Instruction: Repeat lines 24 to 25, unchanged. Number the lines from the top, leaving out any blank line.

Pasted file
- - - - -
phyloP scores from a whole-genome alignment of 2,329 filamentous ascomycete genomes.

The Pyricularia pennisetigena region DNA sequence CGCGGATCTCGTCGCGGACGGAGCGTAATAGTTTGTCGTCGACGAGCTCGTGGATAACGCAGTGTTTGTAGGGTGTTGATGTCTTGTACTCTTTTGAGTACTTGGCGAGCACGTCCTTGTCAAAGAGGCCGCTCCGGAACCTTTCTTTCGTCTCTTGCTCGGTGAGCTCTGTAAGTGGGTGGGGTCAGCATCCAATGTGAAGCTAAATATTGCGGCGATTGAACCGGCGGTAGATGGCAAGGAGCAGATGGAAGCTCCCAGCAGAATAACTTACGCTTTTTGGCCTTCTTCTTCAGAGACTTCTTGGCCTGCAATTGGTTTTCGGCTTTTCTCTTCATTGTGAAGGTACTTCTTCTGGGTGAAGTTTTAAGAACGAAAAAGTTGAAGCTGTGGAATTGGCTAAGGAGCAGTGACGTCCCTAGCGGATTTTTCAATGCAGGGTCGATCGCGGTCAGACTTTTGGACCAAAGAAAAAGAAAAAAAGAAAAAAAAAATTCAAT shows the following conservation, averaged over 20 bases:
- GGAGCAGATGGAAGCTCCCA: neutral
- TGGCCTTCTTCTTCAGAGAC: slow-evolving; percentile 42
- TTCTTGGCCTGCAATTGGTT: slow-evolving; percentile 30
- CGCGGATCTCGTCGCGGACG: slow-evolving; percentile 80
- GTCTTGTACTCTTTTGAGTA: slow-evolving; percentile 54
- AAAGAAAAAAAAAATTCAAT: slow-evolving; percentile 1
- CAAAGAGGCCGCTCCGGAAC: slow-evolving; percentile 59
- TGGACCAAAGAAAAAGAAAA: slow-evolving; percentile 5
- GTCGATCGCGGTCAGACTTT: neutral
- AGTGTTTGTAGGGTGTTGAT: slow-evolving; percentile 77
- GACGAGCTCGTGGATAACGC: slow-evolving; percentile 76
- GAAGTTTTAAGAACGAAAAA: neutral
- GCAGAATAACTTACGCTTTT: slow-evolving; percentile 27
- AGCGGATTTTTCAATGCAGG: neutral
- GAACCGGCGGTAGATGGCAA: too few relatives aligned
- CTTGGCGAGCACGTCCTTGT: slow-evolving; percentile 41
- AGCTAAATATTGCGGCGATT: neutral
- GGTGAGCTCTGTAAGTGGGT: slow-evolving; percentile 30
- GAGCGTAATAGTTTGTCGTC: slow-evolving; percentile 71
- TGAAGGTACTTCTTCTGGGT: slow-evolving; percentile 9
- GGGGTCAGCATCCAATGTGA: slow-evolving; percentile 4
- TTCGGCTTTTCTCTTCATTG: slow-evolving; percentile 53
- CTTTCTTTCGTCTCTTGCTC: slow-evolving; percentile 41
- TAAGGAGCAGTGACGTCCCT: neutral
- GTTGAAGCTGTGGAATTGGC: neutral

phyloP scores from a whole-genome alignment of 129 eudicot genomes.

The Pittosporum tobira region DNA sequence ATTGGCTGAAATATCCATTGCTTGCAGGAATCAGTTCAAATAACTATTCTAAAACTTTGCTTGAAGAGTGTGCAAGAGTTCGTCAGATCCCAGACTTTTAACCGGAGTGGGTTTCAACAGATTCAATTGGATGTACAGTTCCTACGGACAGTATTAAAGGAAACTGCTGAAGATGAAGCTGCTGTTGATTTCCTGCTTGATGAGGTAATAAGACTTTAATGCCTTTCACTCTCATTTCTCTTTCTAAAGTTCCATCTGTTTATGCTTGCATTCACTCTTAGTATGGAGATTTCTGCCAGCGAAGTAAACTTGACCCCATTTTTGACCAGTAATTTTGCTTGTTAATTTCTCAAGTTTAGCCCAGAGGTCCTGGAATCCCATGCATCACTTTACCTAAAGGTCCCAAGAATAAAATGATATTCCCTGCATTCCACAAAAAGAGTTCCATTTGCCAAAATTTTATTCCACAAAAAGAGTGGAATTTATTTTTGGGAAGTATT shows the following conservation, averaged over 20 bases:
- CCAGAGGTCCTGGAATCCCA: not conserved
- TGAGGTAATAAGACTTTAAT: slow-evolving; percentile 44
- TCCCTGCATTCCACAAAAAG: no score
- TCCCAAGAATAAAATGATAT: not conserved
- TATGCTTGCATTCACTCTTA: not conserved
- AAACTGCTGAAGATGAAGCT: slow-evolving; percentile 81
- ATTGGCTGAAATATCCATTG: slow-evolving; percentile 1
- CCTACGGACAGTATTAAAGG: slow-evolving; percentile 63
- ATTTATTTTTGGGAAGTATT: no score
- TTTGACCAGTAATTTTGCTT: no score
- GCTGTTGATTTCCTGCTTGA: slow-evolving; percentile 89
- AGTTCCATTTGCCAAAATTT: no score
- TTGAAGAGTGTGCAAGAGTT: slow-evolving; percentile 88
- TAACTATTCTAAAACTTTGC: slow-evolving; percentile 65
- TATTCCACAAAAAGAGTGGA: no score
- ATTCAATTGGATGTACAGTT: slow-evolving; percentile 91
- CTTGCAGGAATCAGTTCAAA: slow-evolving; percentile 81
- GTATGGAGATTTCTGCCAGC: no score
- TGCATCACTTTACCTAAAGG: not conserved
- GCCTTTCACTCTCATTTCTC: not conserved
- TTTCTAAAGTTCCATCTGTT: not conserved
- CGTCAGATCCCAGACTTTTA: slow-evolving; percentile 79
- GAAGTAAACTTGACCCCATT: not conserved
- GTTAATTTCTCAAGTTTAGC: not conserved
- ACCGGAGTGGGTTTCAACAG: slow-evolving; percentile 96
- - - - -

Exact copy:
- TTCGGCTTTTCTCTTCATTG: slow-evolving; percentile 53
- CTTTCTTTCGTCTCTTGCTC: slow-evolving; percentile 41